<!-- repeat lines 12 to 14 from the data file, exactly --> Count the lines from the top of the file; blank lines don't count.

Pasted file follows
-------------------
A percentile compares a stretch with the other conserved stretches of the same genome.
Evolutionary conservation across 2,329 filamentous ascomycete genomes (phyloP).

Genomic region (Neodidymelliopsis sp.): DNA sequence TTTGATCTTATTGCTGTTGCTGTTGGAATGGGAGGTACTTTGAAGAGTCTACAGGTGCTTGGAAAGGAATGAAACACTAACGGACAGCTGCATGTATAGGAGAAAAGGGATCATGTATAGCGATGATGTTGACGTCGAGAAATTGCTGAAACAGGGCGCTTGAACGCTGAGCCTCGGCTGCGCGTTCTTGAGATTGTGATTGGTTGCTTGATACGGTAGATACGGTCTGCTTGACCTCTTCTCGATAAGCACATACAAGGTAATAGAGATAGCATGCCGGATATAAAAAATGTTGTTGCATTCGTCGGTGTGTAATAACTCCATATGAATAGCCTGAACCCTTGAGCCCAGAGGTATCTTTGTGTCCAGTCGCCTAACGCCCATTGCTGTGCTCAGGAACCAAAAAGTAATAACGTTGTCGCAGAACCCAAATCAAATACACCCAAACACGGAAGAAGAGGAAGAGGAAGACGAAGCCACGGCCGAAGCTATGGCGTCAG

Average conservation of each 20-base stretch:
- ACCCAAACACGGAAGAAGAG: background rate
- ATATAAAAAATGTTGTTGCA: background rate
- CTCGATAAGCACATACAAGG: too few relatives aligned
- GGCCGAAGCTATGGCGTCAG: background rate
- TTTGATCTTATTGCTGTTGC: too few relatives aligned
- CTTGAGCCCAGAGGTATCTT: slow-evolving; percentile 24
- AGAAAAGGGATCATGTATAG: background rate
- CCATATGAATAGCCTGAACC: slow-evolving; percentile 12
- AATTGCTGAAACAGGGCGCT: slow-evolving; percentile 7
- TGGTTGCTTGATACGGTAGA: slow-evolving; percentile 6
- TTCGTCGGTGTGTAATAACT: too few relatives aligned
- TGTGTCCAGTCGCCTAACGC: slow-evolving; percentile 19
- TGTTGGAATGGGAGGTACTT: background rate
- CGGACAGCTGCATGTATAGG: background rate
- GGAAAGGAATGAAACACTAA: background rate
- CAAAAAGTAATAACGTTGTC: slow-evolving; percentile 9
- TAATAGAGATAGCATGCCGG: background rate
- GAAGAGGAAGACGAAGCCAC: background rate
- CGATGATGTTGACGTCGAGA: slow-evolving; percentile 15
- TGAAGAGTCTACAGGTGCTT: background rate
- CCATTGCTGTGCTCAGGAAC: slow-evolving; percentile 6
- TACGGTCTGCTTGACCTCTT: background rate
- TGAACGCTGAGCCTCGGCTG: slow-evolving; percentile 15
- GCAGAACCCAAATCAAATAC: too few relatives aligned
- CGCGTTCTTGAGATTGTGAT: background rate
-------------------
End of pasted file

- CCATATGAATAGCCTGAACC: slow-evolving; percentile 12
- AATTGCTGAAACAGGGCGCT: slow-evolving; percentile 7
- TGGTTGCTTGATACGGTAGA: slow-evolving; percentile 6